Summary - Angles
- The angle of one revolution is 360°.
- Two angles sharing a common ray are called adjacent.
- Two adjacent angles lying along a line are called supplementary angles.
- If two supplementary angles are equal they are right angles.
- An angle that is smaller than one right angle is an acute angle.
- An angle that is larger than one right angle and smaller than two right angles is an obtuse angle.
- A line intersecting two other lines is called a transversal. The angles are corresponding angles.
- The angles are alternate angles.
- The angles are vertical angles.
- The angle is an exterior angle to the triangle.
Note: Number 1 has been added to the list even though degrees are not mentioned in the Elements by Euclid.
Make a line a through the points A and B, and a line b through the points C and D. Enter the point of intersection E and the angle α. Place a point F on the line b.
Make an angle β at the point F equal to α , and such that β becomes an alternate angle when a new line is drawn. What can you say about the line a and the new line?
Make an angle β at the point F equal to α , and such that β becomes a corresponding angle when a new line is drawn. What can you say about the line a and the new line?
Theorem 1 Vertical angles are equal.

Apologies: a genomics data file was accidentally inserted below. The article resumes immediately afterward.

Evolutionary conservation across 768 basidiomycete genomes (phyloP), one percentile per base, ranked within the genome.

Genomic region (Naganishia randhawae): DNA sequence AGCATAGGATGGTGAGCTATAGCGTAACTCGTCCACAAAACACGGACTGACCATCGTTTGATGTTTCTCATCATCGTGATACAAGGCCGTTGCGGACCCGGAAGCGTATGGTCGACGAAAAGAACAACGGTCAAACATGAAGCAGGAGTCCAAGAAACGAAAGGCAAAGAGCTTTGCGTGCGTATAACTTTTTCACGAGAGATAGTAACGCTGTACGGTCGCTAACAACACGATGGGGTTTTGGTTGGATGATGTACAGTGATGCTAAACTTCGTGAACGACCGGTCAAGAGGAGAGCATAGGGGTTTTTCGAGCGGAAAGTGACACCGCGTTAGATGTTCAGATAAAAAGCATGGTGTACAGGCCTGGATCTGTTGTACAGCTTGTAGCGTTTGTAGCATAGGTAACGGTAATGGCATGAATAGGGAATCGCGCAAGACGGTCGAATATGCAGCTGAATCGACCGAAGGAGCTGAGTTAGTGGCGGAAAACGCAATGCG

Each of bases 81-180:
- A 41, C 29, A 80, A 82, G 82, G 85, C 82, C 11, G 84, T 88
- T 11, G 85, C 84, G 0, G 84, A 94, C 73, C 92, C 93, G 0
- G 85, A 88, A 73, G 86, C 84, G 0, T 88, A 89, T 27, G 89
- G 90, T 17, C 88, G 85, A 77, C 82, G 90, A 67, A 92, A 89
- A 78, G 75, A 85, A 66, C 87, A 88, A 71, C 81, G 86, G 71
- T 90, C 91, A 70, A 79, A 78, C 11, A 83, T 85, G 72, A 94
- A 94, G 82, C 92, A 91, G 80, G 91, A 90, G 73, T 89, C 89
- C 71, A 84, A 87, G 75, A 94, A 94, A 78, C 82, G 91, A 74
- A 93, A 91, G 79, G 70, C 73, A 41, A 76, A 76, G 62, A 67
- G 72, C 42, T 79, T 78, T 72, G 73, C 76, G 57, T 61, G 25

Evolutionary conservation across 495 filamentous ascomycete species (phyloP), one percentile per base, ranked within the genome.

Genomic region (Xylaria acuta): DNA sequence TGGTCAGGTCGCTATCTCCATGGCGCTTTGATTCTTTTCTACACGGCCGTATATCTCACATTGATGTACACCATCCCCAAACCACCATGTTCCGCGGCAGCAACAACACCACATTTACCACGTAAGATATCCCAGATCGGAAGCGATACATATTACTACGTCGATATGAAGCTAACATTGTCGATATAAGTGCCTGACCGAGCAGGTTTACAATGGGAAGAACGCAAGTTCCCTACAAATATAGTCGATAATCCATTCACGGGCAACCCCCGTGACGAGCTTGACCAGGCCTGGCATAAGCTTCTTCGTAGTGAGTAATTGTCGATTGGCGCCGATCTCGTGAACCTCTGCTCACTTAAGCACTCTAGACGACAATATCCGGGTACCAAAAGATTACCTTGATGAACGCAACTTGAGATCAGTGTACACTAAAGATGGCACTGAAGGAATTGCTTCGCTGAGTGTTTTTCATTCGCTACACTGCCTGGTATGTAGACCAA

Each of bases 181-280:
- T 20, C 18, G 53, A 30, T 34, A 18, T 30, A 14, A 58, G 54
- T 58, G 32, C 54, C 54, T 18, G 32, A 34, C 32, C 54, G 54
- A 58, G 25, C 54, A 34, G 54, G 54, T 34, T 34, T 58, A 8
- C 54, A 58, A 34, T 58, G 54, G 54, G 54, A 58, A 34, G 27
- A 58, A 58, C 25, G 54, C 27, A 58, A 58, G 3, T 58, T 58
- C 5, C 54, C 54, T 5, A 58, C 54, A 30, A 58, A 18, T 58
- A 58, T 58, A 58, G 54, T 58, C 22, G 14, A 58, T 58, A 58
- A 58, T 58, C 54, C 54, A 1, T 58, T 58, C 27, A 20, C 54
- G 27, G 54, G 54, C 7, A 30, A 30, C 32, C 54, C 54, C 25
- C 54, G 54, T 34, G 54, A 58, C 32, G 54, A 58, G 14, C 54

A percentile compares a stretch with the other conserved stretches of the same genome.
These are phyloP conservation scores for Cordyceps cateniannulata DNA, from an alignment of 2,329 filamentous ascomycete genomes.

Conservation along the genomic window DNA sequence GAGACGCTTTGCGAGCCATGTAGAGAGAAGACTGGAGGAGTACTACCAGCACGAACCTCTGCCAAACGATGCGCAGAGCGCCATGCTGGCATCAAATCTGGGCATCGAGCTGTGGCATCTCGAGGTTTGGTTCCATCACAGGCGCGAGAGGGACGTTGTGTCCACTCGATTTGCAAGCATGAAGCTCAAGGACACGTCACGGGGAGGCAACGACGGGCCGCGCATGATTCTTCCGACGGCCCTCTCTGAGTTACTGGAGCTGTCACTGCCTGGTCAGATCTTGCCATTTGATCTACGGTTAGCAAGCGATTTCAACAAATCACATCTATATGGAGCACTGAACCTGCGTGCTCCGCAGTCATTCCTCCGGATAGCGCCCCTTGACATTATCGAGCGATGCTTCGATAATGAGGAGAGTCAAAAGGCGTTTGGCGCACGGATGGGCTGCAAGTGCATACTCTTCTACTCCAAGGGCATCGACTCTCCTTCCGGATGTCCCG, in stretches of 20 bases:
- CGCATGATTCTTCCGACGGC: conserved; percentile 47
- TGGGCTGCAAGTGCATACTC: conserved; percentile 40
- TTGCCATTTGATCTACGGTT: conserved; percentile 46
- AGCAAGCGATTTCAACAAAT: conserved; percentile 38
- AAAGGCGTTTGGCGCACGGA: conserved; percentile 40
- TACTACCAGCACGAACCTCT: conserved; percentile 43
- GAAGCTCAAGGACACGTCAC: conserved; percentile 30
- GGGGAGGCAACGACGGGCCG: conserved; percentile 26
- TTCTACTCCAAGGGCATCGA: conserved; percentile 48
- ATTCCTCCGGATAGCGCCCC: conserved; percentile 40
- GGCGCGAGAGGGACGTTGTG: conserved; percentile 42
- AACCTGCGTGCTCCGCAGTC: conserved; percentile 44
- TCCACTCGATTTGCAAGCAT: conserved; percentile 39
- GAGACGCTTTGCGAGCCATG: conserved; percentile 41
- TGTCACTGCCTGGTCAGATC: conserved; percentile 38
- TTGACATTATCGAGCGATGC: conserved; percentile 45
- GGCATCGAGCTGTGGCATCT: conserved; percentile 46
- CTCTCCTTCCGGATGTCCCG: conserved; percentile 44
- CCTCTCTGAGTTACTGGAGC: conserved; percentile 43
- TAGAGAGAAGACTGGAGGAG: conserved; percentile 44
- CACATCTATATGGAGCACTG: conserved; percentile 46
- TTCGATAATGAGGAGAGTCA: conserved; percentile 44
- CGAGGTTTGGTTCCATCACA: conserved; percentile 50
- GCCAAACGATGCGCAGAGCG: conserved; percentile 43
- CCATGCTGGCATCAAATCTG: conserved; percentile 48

Theorem 2 In any triangle, the sum of two interior angles is less than two right angles.
Theorem 3 If two lines are intersected by a transversal, and if alternate angles are equal, then the two lines are parallel.
Theorem 4 If two parallel lines are intersected by a transversal, then alternate angles are equal.
Theorem 5 If two lines are intersected by a transversal, and if corresponding angles are equal, then the two lines are parallel.
Theorem 6 If two parallel lines are intersected by a transversal, then corresponding angles are equal.
Theorem 7 - The Exterior Angle Theorem An exterior angle of a triangle is equal to the sum of the two remote interior angles.
Theorem 8 The sum of the interior angles of a triangle is two right angled.
Theorem 9 The converse of the isosceles triangle theorem If two angles in a triangle are equal, then the triangle is isosceles.
On the page Geometry - Congruent Triangles the first theorems in the Elements by Euclid are mentioned. These theorems are now assumed to be true. These theorems are: the congruence cases SAS, SSS, ASA, and the theorem about angles in an isosceles triangle.
Prove Theorem 1
In the demonstration below, D is the midpoint of the segment AC and also the midpoint of the segment BE. As long as the vertices of the triangle have the counterclockwise order A, B, C; the sum of α and γ is less than two right angles. Show that γ=β. Then prove Theorem 2. You are only allowed to use theorems that have already been proved.
Prove Theorem 3. Try to do a proof by contradiction, i.e. assume that your proposition is not true; then show that this assumption leads to a contradiction. Then use Theorem 3 to prove Theorem 4, a proof by contradiction works in this case as well.
Use some of the theorems proved so far to prove Theorem 5 and 6.
Prove Theorem 7 - The Exterior Angle Theorem. Use the picture below. The line l is parallel to AC.
Prove Theorem 8.
Prove Theorem 9! Hint: draw an angle bisectris at one of the vertices of the triangle.
by Malin Christersson under a Creative Commons Attribution-Noncommercial-Share Alike 2.5 Sweden License